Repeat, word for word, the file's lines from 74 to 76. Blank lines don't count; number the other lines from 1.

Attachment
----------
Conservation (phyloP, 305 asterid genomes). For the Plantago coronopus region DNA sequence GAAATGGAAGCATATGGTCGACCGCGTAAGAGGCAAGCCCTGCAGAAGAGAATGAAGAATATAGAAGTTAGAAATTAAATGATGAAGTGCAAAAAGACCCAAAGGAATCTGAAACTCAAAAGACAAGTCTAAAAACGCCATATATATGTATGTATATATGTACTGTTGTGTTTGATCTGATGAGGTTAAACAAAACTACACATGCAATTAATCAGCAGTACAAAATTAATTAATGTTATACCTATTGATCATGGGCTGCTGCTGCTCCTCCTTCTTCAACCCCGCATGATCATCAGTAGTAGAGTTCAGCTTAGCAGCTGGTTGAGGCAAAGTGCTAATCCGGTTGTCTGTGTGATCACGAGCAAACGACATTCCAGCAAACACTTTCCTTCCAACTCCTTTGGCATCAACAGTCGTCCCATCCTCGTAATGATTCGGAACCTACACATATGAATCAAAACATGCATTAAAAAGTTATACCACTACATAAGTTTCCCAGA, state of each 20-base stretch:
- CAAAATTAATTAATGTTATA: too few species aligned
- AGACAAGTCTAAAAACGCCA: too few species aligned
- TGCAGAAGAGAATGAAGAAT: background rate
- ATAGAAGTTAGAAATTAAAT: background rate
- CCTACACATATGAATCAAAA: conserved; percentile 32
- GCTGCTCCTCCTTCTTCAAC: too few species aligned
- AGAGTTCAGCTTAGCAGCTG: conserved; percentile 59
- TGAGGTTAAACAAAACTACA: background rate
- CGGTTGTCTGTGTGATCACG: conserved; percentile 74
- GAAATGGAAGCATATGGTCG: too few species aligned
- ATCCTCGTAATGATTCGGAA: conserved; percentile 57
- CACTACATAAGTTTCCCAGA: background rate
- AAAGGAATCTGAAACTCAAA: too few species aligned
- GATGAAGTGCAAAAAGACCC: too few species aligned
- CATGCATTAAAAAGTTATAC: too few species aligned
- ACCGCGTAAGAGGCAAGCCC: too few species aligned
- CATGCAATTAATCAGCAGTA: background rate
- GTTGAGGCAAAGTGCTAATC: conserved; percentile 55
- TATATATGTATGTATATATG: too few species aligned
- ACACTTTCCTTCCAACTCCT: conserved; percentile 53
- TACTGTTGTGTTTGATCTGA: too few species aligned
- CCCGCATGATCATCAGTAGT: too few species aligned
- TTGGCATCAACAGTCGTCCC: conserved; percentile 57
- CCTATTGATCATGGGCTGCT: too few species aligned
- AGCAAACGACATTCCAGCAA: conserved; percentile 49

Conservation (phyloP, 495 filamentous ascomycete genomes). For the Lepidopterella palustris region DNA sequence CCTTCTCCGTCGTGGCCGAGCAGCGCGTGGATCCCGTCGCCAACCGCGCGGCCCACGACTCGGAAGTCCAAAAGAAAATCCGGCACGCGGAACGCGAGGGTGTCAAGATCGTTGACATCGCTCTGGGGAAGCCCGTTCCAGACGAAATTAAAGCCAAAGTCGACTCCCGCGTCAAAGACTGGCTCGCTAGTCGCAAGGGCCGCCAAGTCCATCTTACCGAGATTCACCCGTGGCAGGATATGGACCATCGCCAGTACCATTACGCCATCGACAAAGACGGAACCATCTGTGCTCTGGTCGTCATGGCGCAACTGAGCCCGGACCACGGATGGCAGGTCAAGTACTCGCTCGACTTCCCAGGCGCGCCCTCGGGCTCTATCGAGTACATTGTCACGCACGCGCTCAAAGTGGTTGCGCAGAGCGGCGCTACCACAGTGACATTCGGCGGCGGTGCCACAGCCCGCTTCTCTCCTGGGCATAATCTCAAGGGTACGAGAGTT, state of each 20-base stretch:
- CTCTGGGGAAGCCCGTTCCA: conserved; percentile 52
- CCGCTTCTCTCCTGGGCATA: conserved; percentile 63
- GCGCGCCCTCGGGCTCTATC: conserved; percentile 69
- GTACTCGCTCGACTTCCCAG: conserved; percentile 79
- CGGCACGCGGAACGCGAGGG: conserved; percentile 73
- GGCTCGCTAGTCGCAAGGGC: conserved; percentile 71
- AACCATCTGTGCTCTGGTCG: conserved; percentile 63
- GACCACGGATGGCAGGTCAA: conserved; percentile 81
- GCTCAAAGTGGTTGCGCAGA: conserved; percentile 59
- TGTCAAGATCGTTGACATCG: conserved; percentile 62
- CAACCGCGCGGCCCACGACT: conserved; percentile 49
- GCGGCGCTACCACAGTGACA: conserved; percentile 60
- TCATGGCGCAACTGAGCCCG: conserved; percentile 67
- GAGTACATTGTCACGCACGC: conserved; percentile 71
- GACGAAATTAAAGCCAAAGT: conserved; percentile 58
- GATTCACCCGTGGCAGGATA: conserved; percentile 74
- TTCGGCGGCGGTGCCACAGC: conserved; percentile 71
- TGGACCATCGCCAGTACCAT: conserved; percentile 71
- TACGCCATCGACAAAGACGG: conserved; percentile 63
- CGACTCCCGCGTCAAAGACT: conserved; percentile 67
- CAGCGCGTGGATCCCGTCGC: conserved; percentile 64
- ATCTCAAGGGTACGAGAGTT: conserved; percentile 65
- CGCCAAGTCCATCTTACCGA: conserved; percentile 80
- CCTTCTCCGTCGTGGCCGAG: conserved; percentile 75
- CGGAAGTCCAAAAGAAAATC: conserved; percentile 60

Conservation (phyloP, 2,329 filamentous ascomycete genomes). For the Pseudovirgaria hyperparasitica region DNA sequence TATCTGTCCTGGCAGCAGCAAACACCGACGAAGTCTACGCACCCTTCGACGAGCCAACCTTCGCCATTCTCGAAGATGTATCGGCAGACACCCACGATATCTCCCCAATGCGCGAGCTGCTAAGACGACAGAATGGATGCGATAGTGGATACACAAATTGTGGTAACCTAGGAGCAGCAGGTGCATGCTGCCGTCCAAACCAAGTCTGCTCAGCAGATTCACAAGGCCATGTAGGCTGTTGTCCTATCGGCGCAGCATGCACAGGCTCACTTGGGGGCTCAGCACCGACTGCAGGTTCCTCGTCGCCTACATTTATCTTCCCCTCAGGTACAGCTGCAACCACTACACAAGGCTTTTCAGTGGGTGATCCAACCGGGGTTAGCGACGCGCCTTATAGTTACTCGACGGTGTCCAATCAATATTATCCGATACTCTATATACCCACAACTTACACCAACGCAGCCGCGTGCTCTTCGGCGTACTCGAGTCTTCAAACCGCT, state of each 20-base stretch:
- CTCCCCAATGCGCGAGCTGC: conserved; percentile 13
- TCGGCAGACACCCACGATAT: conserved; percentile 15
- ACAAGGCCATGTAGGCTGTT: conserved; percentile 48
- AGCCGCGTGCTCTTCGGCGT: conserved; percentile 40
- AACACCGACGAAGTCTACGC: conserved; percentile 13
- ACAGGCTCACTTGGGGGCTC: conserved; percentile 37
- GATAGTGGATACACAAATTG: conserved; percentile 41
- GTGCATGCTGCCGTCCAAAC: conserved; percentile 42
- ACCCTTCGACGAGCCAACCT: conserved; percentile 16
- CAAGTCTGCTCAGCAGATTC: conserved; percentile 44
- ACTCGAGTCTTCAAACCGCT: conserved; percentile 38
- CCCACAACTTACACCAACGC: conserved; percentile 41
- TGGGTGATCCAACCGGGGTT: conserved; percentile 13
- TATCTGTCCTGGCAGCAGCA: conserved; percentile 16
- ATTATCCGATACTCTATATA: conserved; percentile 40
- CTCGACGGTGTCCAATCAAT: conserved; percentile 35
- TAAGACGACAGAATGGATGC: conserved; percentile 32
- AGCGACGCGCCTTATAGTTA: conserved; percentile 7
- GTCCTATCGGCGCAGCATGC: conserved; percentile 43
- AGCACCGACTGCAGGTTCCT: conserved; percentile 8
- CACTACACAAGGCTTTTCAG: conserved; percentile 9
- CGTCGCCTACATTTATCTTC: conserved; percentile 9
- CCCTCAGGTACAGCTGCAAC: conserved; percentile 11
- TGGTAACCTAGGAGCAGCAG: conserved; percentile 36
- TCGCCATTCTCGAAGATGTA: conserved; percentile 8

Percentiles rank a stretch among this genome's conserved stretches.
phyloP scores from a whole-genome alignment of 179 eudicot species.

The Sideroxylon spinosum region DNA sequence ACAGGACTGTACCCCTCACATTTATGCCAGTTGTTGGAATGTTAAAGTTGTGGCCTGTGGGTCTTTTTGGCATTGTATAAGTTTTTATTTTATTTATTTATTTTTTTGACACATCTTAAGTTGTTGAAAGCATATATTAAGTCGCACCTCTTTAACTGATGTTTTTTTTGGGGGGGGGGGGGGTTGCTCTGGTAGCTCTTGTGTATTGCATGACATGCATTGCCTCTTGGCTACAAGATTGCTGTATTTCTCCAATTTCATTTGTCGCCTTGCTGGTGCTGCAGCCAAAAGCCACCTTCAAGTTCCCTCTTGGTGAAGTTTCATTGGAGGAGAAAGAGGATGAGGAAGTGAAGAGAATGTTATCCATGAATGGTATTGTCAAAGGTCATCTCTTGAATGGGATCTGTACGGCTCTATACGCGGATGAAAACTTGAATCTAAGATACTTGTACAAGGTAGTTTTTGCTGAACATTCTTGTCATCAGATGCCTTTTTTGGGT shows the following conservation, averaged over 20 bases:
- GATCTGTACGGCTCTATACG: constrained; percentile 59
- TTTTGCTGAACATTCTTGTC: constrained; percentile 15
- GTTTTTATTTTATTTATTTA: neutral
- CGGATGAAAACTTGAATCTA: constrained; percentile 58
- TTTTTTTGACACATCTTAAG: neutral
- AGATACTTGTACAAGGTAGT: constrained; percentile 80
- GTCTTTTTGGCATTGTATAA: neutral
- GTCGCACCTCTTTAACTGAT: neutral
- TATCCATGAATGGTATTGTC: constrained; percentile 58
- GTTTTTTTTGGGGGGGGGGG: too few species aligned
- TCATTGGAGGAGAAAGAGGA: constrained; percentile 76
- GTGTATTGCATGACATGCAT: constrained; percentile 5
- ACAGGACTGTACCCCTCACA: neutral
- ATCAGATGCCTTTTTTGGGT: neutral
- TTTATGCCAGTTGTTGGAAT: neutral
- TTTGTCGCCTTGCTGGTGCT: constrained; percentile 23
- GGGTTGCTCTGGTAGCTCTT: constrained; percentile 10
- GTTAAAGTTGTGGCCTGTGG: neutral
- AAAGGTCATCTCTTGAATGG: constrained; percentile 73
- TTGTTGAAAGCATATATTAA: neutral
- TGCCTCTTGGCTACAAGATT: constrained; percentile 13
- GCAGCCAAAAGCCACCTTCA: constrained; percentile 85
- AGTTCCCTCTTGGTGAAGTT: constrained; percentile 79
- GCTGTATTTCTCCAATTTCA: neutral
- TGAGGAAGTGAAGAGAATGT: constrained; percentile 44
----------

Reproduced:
- CACTACACAAGGCTTTTCAG: conserved; percentile 9
- CGTCGCCTACATTTATCTTC: conserved; percentile 9
- CCCTCAGGTACAGCTGCAAC: conserved; percentile 11